Farmland market activity was stronger during 2005 than during the previous two years. Savills rural department publicly marketed nearly 175,000 acres this year, a 35% increase since 2004. The news coincides with a report from Reading University that the income of some farmers has dropped by two-thirds in just one year.
The Savills Farmland Value Survey reveals that the average value for all types of farmland across Great Britain increased by around 12% during 2005. A healthy increase was also recorded during 2004 making the average value of farmland up by 28% in two years. The average value for all types of farmland across Great Britain is now 6% above the value it peaked at in mid-1997 when farming profitability was high.
?In general, we expect values to be maintained into next year with continued growth in some sectors,? said Crispin Holborow, head of farm sales. ?However, there will be locations where supply exceeds demand or where factors such as poor quality, a limited degree of amenity value or a lack of residential appeal limits interest and therefore the realisable value.?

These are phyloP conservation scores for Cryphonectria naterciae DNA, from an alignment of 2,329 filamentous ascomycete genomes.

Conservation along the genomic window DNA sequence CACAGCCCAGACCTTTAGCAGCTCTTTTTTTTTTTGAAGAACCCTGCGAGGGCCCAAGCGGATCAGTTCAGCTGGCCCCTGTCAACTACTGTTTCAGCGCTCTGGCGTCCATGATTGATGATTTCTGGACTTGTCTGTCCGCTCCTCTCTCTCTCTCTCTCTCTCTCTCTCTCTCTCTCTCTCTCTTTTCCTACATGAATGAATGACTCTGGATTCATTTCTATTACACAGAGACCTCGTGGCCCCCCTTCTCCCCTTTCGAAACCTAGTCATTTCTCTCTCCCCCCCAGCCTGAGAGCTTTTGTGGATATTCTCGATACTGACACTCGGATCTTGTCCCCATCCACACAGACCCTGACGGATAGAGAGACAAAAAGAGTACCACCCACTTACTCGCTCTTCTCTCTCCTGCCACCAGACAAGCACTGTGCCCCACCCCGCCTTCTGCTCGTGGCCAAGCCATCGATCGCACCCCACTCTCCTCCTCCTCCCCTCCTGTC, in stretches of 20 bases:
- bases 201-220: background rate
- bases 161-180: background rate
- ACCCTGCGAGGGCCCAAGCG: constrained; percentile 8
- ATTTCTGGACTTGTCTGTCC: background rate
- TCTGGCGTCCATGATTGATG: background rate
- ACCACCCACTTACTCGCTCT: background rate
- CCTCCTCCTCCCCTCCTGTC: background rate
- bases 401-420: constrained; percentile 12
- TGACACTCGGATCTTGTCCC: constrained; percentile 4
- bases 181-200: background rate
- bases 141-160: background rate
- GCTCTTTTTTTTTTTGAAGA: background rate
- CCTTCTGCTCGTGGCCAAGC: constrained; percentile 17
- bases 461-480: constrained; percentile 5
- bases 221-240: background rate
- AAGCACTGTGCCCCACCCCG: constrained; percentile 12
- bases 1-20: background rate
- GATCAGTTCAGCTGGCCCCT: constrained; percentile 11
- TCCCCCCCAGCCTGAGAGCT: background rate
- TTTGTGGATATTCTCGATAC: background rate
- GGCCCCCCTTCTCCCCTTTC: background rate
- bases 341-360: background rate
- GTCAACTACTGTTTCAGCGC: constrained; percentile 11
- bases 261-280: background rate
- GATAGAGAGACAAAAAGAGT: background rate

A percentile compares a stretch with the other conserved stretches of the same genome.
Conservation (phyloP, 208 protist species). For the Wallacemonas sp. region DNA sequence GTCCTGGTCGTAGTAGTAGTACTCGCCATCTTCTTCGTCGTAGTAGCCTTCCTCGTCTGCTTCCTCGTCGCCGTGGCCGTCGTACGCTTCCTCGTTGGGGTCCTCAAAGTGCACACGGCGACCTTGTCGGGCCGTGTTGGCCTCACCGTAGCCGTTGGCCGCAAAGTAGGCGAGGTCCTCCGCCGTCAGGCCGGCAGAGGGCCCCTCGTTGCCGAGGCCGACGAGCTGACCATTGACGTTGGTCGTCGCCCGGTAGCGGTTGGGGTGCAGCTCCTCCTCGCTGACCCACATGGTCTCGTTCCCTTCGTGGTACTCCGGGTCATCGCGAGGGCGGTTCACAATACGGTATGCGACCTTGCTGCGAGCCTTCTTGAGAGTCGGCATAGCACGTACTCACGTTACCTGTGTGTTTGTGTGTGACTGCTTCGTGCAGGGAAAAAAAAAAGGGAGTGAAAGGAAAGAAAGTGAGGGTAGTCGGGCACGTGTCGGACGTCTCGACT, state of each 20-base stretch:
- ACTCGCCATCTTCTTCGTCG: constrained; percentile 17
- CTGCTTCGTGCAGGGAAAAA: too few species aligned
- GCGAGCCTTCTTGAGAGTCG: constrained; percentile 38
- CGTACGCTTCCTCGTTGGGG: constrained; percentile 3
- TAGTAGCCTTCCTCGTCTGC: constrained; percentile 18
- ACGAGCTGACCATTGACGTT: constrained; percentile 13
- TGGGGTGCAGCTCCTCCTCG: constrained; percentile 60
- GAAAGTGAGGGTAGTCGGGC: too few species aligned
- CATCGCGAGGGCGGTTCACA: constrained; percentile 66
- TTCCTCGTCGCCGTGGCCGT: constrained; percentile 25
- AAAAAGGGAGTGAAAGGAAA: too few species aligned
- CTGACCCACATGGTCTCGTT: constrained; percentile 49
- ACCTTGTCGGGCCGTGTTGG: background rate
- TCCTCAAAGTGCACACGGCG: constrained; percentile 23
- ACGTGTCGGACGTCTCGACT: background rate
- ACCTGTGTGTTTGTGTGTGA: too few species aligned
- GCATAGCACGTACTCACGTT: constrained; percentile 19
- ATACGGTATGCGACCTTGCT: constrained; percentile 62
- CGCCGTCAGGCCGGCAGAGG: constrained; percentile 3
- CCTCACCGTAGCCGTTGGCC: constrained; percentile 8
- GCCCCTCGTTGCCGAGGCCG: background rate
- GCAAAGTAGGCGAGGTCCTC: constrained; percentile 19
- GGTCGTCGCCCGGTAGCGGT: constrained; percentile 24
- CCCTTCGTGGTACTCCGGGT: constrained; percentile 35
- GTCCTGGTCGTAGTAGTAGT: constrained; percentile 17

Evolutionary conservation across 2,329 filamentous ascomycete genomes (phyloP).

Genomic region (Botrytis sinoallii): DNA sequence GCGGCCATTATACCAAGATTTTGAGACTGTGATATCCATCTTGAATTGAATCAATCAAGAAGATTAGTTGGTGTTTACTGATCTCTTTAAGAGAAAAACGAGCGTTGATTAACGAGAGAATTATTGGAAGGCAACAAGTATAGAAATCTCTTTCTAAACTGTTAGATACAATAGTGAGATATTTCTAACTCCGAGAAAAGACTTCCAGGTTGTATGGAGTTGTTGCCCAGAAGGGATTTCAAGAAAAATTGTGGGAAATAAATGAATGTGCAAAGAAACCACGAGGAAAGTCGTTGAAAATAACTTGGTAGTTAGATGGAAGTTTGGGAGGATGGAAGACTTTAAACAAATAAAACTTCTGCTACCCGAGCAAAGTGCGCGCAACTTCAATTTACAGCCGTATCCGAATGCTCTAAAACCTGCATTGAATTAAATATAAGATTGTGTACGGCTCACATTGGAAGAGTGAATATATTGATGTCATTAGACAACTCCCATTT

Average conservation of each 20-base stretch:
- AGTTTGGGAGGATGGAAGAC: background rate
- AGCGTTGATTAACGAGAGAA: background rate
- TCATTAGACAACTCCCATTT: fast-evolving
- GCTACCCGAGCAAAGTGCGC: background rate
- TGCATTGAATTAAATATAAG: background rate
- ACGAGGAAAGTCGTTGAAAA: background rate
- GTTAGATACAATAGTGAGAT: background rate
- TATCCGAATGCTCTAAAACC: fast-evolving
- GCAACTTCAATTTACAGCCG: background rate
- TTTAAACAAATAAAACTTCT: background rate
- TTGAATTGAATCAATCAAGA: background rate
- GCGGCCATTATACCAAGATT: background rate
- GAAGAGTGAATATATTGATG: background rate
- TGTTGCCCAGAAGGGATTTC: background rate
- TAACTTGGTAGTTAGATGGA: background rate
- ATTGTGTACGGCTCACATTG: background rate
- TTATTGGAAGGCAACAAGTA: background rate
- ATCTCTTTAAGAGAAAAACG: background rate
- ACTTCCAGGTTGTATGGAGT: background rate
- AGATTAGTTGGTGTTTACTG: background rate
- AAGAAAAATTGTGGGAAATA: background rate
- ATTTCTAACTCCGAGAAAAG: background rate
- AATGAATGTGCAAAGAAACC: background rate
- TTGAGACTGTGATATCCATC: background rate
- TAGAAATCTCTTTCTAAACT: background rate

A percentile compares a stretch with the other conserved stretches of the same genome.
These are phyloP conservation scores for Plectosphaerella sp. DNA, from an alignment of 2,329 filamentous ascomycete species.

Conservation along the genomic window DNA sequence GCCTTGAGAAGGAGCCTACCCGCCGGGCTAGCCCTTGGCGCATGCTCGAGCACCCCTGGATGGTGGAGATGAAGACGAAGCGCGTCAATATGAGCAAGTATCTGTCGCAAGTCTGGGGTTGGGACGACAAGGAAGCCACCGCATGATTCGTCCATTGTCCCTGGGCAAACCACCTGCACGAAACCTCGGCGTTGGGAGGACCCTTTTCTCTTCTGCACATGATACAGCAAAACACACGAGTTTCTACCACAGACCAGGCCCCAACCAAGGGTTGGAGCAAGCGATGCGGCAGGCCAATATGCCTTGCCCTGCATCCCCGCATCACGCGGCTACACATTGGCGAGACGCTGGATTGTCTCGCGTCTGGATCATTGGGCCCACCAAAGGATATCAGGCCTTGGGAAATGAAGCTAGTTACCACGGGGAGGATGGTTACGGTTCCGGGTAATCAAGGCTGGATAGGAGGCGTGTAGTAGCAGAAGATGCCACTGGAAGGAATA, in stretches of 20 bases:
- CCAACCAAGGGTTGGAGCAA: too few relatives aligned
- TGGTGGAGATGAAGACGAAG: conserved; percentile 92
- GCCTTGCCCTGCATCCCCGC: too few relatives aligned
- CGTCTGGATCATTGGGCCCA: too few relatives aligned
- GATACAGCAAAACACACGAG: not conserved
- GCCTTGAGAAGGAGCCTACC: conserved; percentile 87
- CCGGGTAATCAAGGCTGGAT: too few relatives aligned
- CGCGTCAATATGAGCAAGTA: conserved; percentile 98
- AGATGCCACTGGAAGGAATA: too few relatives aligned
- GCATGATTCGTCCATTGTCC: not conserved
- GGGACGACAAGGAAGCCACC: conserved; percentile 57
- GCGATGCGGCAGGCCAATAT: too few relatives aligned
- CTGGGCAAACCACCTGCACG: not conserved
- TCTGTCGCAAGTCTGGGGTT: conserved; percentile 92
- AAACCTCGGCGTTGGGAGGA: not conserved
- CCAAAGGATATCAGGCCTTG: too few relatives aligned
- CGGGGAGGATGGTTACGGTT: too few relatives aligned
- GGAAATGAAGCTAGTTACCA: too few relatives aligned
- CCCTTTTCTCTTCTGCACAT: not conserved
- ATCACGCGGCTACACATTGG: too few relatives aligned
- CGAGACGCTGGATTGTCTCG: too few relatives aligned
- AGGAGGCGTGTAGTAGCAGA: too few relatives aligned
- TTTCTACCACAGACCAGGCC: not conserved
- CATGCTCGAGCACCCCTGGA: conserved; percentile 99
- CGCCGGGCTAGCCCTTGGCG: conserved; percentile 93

The survey showed that the average value was still limited compared with volumes recorded preceding foot and mouth. Savills predicts this trend will continue into next year as the declining income stream from the Single Payment Scheme (SPS) starts to bite.
?Provisional results from our analysis of Savills? farm agency transactions during 2005 indicate that farmers continued to be increasingly acquisitive – representing about 50% of all buyers compared with 46% in 2004 and 40% in 2003,? Holborow confirmed.
Investment driven corporate and institutional buyers also were more active, according to Savills rural research. ?We expect demand from lifestyle buyers, investment buyers and commercial farmers to remain strong into 2006,? Holborow added.